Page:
Revisited comprises two live recordings which Miles Davis and pianist Tadd Dameron made together in 1949, one side of The Great Jazz Concerts At The Original "Royal Roost" (Jung Cat Records) and In Paris Festival International De Jazz May 1949 (Columbia 1977). The six tracks of the former, a bootleg, were recorded on February 19th or 26th and featured Tadd Dameron's Big Ten of Davis on trumpet, Kai Winding on trombone, Benjamin Lundy on tenor sax, Sahib Shihah on alto sax, Cecil Payne on baritone sax, John Collins on guitar, Dameron on piano, Curly Russell on double bass, Kenny Clarke on drums and Carlos Vidal on conga. Partly broadcast on French radio, the nine tracks of the latter were recorded between May 8th and 15th at Salle Pleyel, Paris and, in addition to Davis, Dameron and Clarke, featured James Moody on tenor sax and Barney Spieler on double bass.
At the time, Davis, still only 22, had effectively left Charlie Parker and bebop behind, and was in the process of recording his ground-breaking Birth of the Cool sessions. All of which might explain why these recordings with Dameron have rarely been praised as examples of Davis' music. Notice that Columbia, the label which released such Davis classics as Milestones, Kind of Blue and In a Silent Way, did not release the Paris album until twenty-eight years after it was recorded, by which time Davis was into his fifties and his sex-and-drugs hiatus. Maybe it is time to re-evaluate Davis' two albums with Dameron?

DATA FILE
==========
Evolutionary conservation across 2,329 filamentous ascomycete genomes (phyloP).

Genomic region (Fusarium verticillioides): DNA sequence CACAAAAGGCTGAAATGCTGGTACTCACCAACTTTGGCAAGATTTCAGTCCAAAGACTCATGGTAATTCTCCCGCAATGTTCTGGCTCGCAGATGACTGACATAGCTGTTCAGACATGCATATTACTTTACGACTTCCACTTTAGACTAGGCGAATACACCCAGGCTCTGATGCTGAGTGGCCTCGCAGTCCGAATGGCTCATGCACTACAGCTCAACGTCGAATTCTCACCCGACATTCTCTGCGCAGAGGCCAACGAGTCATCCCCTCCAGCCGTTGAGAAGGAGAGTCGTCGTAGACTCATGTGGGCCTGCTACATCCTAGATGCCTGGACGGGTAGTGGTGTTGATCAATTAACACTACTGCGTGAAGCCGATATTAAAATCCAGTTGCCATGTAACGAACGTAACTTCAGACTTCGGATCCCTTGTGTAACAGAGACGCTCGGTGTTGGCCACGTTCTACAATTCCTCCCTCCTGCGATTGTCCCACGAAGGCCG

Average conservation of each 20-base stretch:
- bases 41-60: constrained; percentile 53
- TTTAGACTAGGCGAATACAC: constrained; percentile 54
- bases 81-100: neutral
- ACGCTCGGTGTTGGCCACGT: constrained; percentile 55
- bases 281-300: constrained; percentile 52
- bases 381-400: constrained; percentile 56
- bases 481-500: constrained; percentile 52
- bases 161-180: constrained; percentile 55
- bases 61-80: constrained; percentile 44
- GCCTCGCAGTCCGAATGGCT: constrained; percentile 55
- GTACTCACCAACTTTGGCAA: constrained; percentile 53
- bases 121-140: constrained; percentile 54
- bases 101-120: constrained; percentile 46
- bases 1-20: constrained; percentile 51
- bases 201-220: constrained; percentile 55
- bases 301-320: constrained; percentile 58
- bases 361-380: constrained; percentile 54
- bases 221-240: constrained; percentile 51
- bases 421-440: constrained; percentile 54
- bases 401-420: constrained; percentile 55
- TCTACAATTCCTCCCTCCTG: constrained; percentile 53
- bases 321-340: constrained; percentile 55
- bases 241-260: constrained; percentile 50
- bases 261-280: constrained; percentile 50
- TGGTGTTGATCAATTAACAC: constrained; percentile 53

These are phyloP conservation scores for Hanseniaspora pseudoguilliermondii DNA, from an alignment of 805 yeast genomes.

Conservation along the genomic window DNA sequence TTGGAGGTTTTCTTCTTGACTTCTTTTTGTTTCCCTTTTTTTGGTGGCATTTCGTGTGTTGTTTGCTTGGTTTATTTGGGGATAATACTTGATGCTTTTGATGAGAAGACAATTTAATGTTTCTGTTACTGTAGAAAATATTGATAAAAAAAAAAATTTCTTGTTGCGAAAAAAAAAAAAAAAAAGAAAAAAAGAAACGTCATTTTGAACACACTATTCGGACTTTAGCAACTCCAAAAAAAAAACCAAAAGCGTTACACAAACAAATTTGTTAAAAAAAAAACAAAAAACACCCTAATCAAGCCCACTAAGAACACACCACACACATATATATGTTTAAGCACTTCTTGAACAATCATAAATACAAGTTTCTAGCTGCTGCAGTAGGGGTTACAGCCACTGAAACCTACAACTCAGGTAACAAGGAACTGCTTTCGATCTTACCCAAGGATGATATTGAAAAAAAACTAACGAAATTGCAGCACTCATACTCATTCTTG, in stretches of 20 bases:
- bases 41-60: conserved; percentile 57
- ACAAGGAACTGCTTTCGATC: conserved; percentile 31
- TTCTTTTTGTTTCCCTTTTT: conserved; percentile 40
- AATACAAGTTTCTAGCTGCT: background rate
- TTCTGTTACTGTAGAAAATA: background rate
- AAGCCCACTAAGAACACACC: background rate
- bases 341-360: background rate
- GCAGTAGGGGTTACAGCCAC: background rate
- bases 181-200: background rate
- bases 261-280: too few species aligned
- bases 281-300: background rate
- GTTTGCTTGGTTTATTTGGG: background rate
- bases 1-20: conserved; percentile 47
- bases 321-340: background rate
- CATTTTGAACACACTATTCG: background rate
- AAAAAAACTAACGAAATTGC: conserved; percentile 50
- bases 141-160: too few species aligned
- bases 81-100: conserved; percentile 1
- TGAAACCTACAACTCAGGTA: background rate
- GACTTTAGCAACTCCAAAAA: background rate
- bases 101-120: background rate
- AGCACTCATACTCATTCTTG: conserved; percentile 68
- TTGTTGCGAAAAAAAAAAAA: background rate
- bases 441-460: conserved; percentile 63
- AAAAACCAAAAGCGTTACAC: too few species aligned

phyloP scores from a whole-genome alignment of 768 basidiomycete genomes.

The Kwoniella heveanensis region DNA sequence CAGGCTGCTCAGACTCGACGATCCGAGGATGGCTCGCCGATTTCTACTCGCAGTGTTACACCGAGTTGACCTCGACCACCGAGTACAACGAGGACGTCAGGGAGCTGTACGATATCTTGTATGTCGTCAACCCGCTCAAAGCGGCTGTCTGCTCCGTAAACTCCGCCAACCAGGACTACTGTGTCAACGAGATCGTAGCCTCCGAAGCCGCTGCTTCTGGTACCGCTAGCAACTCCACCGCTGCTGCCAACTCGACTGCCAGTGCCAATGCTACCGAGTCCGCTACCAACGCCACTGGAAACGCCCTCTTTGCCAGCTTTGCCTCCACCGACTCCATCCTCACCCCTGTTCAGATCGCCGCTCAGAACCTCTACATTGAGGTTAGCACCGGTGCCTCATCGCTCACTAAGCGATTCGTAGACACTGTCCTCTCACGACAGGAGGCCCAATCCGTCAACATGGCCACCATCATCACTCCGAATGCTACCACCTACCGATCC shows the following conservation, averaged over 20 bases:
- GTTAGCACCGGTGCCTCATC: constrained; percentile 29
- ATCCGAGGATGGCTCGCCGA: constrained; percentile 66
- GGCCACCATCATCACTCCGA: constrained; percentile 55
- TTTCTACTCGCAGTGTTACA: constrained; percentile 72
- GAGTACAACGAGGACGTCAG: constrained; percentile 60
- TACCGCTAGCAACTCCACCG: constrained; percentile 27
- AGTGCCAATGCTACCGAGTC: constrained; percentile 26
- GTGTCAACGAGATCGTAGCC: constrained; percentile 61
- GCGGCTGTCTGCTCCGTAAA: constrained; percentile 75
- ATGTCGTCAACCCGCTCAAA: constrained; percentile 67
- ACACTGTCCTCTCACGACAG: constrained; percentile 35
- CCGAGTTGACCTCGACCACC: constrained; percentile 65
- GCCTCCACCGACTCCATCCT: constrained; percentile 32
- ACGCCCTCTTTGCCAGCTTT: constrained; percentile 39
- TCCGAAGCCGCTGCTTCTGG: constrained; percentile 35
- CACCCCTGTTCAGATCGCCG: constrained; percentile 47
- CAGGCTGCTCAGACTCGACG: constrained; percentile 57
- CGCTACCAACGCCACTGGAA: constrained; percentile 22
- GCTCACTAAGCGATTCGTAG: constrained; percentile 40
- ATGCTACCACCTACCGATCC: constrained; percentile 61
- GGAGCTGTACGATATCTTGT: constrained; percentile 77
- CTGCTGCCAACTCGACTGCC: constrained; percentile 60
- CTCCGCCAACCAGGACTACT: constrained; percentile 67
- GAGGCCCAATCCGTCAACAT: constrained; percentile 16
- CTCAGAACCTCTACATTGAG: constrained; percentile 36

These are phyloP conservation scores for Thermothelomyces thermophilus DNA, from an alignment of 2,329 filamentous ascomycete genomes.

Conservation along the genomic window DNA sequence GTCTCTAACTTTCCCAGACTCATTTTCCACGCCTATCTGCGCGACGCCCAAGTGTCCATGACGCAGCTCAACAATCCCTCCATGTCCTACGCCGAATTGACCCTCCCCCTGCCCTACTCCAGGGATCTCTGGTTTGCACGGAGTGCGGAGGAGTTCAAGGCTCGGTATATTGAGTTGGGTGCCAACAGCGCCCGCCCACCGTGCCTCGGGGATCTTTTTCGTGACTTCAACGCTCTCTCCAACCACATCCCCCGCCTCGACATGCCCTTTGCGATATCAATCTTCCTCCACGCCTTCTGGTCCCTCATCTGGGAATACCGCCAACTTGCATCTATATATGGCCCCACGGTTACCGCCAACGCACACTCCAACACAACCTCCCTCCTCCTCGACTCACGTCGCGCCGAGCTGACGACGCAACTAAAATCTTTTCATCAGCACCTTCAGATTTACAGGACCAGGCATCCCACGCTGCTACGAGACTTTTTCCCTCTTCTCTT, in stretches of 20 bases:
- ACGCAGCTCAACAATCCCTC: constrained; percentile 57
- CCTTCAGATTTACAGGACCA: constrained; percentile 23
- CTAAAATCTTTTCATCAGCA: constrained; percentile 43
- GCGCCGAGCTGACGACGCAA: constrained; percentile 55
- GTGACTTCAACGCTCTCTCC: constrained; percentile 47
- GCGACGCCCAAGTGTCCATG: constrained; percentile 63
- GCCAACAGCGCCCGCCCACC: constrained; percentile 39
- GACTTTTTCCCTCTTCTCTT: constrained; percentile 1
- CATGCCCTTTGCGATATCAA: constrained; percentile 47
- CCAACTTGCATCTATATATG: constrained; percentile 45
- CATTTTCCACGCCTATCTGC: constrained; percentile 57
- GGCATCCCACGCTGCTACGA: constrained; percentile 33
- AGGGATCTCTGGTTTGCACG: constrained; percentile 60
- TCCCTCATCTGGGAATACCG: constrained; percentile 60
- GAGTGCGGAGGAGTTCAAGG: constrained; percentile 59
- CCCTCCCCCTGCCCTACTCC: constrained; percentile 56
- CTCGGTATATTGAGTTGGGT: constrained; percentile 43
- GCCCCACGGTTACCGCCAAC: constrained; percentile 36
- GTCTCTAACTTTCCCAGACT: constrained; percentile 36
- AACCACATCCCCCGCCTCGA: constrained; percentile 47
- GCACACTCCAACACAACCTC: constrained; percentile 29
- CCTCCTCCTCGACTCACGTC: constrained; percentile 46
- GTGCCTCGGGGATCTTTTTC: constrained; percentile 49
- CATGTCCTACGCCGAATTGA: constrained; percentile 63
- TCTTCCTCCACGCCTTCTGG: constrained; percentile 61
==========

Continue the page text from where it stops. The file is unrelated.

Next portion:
Of the fifteen tracks, none of them is a Davis composition, while five are credited to Dameron; "Good Bait" the only piece which was played by both groups was credited jointly to Dameron and Count Basie. Ironically, "April in Paris" was played at the Royal Roost but not in France. In typical fashion, the ezz-thetics release has better sound than past releases; however, with the bootleg-quality sound of the Royal Roost tracks and French radio announcements obscuring the beginnings of several tracks, it is far from ideal. Those are quibbles compared to the overall quality of the music itself, particularly that from Paris where Davis was acclaimed and responded accordingly. As a result, his playing is self-assured and exploratory. Compared to earlier recordings, for the first time he sounds mature and ready to be a leader rather than a sideman.
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